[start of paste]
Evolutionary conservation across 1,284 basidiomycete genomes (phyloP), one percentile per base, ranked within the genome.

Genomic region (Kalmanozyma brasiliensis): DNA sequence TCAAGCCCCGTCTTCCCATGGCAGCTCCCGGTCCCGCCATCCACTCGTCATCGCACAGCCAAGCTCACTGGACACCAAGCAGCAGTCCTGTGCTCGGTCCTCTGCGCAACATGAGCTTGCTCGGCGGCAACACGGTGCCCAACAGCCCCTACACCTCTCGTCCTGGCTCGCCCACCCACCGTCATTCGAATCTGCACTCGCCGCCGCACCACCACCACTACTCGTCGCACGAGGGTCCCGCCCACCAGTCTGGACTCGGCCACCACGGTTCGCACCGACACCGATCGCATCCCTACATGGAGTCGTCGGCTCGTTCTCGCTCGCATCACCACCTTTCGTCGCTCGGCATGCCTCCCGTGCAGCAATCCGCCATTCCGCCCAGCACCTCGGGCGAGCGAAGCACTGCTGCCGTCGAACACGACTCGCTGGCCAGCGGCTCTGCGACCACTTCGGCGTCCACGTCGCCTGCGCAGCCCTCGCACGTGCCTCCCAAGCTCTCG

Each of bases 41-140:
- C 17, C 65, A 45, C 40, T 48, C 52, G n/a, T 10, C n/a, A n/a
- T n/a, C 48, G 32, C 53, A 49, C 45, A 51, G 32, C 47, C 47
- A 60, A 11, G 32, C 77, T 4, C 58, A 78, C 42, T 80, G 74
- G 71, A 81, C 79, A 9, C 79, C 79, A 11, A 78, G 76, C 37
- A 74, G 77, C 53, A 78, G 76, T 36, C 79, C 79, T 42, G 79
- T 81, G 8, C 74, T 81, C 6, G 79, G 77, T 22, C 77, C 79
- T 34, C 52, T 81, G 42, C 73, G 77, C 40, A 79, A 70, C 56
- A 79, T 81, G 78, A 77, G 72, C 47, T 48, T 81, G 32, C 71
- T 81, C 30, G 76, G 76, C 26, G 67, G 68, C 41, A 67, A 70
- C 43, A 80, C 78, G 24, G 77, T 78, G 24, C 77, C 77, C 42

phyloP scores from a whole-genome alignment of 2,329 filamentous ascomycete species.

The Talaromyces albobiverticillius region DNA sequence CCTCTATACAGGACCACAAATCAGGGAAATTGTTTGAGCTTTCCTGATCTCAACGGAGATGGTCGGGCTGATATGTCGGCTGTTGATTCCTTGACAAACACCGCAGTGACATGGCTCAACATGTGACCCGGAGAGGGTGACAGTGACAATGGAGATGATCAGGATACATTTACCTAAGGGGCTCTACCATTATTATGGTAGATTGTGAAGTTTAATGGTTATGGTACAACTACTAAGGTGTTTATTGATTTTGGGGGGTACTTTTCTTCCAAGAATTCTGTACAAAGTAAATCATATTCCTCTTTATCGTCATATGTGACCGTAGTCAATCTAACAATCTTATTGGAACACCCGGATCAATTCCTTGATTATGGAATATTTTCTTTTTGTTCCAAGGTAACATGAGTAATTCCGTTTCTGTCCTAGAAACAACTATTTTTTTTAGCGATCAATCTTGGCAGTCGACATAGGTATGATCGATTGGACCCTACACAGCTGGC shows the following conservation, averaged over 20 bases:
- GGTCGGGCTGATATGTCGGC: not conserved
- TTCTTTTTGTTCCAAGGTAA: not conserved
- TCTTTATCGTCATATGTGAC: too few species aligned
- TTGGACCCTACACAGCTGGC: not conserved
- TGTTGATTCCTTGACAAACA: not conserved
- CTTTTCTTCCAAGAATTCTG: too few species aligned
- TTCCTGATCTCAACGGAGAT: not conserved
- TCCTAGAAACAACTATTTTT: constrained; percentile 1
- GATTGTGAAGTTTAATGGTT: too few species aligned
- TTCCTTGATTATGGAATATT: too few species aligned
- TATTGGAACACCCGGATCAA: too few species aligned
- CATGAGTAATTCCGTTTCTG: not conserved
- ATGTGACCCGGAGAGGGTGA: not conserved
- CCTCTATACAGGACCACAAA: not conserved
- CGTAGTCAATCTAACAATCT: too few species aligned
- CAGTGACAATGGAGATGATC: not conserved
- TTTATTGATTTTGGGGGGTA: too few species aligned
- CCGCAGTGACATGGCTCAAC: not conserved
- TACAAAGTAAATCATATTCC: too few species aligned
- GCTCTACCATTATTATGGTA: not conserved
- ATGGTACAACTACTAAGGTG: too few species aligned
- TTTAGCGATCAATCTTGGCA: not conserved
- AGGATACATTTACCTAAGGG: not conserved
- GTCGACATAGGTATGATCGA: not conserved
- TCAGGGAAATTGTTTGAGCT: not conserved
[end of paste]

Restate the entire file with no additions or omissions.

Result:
Evolutionary conservation across 1,284 basidiomycete genomes (phyloP), one percentile per base, ranked within the genome.

Genomic region (Kalmanozyma brasiliensis): DNA sequence TCAAGCCCCGTCTTCCCATGGCAGCTCCCGGTCCCGCCATCCACTCGTCATCGCACAGCCAAGCTCACTGGACACCAAGCAGCAGTCCTGTGCTCGGTCCTCTGCGCAACATGAGCTTGCTCGGCGGCAACACGGTGCCCAACAGCCCCTACACCTCTCGTCCTGGCTCGCCCACCCACCGTCATTCGAATCTGCACTCGCCGCCGCACCACCACCACTACTCGTCGCACGAGGGTCCCGCCCACCAGTCTGGACTCGGCCACCACGGTTCGCACCGACACCGATCGCATCCCTACATGGAGTCGTCGGCTCGTTCTCGCTCGCATCACCACCTTTCGTCGCTCGGCATGCCTCCCGTGCAGCAATCCGCCATTCCGCCCAGCACCTCGGGCGAGCGAAGCACTGCTGCCGTCGAACACGACTCGCTGGCCAGCGGCTCTGCGACCACTTCGGCGTCCACGTCGCCTGCGCAGCCCTCGCACGTGCCTCCCAAGCTCTCG

Each of bases 41-140:
- C 17, C 65, A 45, C 40, T 48, C 52, G n/a, T 10, C n/a, A n/a
- T n/a, C 48, G 32, C 53, A 49, C 45, A 51, G 32, C 47, C 47
- A 60, A 11, G 32, C 77, T 4, C 58, A 78, C 42, T 80, G 74
- G 71, A 81, C 79, A 9, C 79, C 79, A 11, A 78, G 76, C 37
- A 74, G 77, C 53, A 78, G 76, T 36, C 79, C 79, T 42, G 79
- T 81, G 8, C 74, T 81, C 6, G 79, G 77, T 22, C 77, C 79
- T 34, C 52, T 81, G 42, C 73, G 77, C 40, A 79, A 70, C 56
- A 79, T 81, G 78, A 77, G 72, C 47, T 48, T 81, G 32, C 71
- T 81, C 30, G 76, G 76, C 26, G 67, G 68, C 41, A 67, A 70
- C 43, A 80, C 78, G 24, G 77, T 78, G 24, C 77, C 77, C 42

phyloP scores from a whole-genome alignment of 2,329 filamentous ascomycete species.

The Talaromyces albobiverticillius region DNA sequence CCTCTATACAGGACCACAAATCAGGGAAATTGTTTGAGCTTTCCTGATCTCAACGGAGATGGTCGGGCTGATATGTCGGCTGTTGATTCCTTGACAAACACCGCAGTGACATGGCTCAACATGTGACCCGGAGAGGGTGACAGTGACAATGGAGATGATCAGGATACATTTACCTAAGGGGCTCTACCATTATTATGGTAGATTGTGAAGTTTAATGGTTATGGTACAACTACTAAGGTGTTTATTGATTTTGGGGGGTACTTTTCTTCCAAGAATTCTGTACAAAGTAAATCATATTCCTCTTTATCGTCATATGTGACCGTAGTCAATCTAACAATCTTATTGGAACACCCGGATCAATTCCTTGATTATGGAATATTTTCTTTTTGTTCCAAGGTAACATGAGTAATTCCGTTTCTGTCCTAGAAACAACTATTTTTTTTAGCGATCAATCTTGGCAGTCGACATAGGTATGATCGATTGGACCCTACACAGCTGGC shows the following conservation, averaged over 20 bases:
- GGTCGGGCTGATATGTCGGC: not conserved
- TTCTTTTTGTTCCAAGGTAA: not conserved
- TCTTTATCGTCATATGTGAC: too few species aligned
- TTGGACCCTACACAGCTGGC: not conserved
- TGTTGATTCCTTGACAAACA: not conserved
- CTTTTCTTCCAAGAATTCTG: too few species aligned
- TTCCTGATCTCAACGGAGAT: not conserved
- TCCTAGAAACAACTATTTTT: constrained; percentile 1
- GATTGTGAAGTTTAATGGTT: too few species aligned
- TTCCTTGATTATGGAATATT: too few species aligned
- TATTGGAACACCCGGATCAA: too few species aligned
- CATGAGTAATTCCGTTTCTG: not conserved
- ATGTGACCCGGAGAGGGTGA: not conserved
- CCTCTATACAGGACCACAAA: not conserved
- CGTAGTCAATCTAACAATCT: too few species aligned
- CAGTGACAATGGAGATGATC: not conserved
- TTTATTGATTTTGGGGGGTA: too few species aligned
- CCGCAGTGACATGGCTCAAC: not conserved
- TACAAAGTAAATCATATTCC: too few species aligned
- GCTCTACCATTATTATGGTA: not conserved
- ATGGTACAACTACTAAGGTG: too few species aligned
- TTTAGCGATCAATCTTGGCA: not conserved
- AGGATACATTTACCTAAGGG: not conserved
- GTCGACATAGGTATGATCGA: not conserved
- TCAGGGAAATTGTTTGAGCT: not conserved